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Routing instability causes net traffic chaos

Interweb routing chart snarl-up

Internet Security Threat Report 2014

Surfers experienced problems accessing parts of the internet Monday, following the flare-up of router instability problems.

Security watchers pinned the problem on "garbage" being thrown into global BGP (Border Gateway Routing) lookup tables, causing entries to become unnecessarily long. Some backbone routers with older software versions are unable to process this traffic, resulting in sessions getting dropped and problems reaching parts of the internet as a result.

BGP is a core routing protocol which, put simply, maps the best available routes for traffic to flow across the interweb. These routing tables have become snarled up with junk in the loose equivalent of motorists being instructed to go around a roundabout 20 times before proceeding with their journey. As a result traffic has become snarled up and, in some cases, may only be able to access parts of the net via the back-roads.

"The source of the problem appears to be with AS 47868 causing AS paths to become too long," writes Marcus H Sachs, director of the SANS Internet Storm Center. "Not much you can do about it unless you have access to your BGP router, in which case you might want to either block AS 47868 or limit the length of any AS path."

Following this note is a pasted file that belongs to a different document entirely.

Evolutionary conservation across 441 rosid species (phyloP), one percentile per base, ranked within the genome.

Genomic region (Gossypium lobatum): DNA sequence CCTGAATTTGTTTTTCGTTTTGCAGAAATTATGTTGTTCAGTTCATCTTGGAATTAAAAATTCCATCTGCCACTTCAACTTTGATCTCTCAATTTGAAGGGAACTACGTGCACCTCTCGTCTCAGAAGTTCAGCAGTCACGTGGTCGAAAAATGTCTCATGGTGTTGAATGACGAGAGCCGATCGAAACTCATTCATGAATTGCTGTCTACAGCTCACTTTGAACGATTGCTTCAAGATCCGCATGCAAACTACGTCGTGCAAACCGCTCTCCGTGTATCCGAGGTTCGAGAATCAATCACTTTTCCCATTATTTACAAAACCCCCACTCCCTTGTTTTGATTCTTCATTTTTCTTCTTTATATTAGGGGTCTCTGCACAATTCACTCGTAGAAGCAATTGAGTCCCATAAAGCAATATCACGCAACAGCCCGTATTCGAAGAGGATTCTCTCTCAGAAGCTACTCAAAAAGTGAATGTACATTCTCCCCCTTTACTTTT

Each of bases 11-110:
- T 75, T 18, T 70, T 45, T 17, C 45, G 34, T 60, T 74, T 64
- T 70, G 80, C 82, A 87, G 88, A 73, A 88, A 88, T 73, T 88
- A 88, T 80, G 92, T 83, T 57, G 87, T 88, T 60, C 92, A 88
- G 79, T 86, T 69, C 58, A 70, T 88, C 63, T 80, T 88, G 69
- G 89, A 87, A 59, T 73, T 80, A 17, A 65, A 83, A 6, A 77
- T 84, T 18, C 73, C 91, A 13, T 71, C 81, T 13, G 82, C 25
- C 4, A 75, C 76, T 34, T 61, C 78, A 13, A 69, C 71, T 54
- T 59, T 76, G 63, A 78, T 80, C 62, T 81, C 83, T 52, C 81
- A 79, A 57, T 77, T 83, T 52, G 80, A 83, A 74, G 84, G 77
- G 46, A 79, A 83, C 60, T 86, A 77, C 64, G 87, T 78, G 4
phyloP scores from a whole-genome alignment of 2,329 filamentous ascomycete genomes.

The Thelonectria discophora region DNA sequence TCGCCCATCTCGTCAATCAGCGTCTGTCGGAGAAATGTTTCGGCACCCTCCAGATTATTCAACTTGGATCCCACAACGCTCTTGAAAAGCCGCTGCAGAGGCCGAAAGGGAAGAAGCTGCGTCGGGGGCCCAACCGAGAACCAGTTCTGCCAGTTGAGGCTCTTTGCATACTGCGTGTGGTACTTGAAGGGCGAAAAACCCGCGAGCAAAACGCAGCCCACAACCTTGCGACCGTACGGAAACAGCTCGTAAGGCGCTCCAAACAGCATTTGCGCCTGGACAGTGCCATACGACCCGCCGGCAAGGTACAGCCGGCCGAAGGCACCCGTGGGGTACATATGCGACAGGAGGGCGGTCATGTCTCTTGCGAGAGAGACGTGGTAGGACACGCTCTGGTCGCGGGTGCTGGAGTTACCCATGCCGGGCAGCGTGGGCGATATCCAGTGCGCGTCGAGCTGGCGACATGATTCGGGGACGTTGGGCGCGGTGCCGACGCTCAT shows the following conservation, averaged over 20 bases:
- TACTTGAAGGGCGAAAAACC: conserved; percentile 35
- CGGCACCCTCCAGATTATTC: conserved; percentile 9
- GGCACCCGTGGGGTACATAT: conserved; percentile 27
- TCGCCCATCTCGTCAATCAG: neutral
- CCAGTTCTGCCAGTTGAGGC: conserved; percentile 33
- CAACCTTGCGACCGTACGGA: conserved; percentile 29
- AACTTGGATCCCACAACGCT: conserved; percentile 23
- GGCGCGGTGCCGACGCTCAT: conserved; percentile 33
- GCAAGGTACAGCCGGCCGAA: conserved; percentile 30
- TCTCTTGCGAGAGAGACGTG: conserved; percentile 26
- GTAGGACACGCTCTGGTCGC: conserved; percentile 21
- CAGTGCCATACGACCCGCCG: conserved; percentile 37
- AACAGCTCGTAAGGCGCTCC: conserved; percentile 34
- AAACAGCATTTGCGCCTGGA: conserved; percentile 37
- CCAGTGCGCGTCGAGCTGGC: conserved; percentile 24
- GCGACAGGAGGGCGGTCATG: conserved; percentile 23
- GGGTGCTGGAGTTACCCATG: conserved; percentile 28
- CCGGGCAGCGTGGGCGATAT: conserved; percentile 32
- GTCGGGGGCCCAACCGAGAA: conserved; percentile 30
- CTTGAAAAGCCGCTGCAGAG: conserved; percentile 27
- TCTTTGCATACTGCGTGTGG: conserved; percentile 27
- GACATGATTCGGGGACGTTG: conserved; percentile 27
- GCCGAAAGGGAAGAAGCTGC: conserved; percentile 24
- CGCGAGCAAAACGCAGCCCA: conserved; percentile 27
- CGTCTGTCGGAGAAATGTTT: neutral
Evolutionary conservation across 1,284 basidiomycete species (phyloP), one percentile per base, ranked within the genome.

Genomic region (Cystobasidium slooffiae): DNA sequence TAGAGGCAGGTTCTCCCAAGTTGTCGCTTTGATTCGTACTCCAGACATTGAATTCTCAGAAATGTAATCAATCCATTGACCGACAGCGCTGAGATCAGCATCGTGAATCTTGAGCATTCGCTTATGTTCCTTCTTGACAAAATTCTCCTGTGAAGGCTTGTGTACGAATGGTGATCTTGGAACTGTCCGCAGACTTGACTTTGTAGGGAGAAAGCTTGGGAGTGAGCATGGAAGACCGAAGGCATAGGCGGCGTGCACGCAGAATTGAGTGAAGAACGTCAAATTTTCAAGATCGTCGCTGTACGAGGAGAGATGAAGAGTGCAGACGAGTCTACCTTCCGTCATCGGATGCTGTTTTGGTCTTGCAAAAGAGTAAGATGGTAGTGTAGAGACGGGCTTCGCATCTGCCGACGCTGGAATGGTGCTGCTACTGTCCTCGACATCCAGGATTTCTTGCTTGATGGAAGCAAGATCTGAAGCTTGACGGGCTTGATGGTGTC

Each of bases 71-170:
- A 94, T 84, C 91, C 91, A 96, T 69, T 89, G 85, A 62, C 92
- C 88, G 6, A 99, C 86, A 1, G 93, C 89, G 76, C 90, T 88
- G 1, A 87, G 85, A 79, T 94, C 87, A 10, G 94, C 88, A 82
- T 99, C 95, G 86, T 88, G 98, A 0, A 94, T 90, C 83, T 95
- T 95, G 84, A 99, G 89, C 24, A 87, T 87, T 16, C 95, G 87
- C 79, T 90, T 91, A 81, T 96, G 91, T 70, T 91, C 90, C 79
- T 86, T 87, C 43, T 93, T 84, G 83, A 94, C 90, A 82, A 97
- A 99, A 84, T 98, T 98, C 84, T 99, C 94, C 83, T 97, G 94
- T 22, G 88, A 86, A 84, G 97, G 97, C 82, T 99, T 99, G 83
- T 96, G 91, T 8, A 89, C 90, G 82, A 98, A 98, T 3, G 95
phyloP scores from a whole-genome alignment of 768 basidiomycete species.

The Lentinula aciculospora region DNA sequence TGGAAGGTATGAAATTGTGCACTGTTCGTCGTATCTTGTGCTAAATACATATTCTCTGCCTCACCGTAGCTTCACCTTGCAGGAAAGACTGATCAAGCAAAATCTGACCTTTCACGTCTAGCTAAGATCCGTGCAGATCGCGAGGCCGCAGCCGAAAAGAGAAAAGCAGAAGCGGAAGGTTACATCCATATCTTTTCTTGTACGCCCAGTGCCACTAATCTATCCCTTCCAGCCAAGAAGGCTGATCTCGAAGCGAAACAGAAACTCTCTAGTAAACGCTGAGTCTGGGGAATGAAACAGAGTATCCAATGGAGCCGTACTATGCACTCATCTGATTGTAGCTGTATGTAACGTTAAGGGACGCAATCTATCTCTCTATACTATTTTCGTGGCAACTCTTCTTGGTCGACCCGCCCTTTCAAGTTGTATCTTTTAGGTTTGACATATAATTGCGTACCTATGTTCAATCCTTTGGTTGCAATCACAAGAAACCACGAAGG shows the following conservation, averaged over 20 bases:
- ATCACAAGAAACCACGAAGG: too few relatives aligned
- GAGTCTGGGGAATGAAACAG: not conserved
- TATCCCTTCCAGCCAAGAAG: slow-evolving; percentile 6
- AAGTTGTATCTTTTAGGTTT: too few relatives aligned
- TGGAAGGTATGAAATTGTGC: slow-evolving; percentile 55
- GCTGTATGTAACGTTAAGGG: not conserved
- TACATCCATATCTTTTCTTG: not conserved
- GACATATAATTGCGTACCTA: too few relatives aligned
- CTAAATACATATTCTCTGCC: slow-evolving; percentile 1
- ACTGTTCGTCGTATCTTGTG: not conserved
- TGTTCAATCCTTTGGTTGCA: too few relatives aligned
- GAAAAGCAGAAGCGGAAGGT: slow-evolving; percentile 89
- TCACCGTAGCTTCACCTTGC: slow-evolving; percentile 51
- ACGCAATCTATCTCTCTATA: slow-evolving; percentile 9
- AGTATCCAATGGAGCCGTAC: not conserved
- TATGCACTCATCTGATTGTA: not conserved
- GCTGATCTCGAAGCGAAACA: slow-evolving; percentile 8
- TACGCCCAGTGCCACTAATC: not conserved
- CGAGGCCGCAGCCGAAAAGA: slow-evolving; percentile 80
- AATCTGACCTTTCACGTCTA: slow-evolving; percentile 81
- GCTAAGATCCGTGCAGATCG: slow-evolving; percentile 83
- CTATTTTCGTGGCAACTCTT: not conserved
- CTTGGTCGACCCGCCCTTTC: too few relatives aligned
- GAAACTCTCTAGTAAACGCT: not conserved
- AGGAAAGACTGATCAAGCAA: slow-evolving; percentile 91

BGP autonomous system (AS) numbers represent unique routing domains, which are typically linked to administrative domains. These work something like place names, indicating the fastest routes on the information super-highway, with the important difference that these routing tables are not fixed but periodically updated.

Danny McPherson, chief security officer at Arbor Networks, explained that routers still running versions of Cisco software older than three years old didn’t allocate enough buffer space for "silly long AS paths, and so they blow chunks when they receive the update".

"However, other vendor implementations and patched versions happily propagate the update, apparently through numerous intermediate ASes, so seemingly random sets of BGP routers in the routing system were taking a dump, or dropping sessions with malformed AS path complaints," he notes.

Similar problems caused global routing instability five years ago, McPherson notes in a detailed technical dissection of the problem here.

The practical upshot of the problem is not altogether clear.

UK traffic stats from LINX look normal, but elsewhere Slashdot reports a "single mis-configured router is apparently able to cause a DOS for a huge chunk of the net". ®

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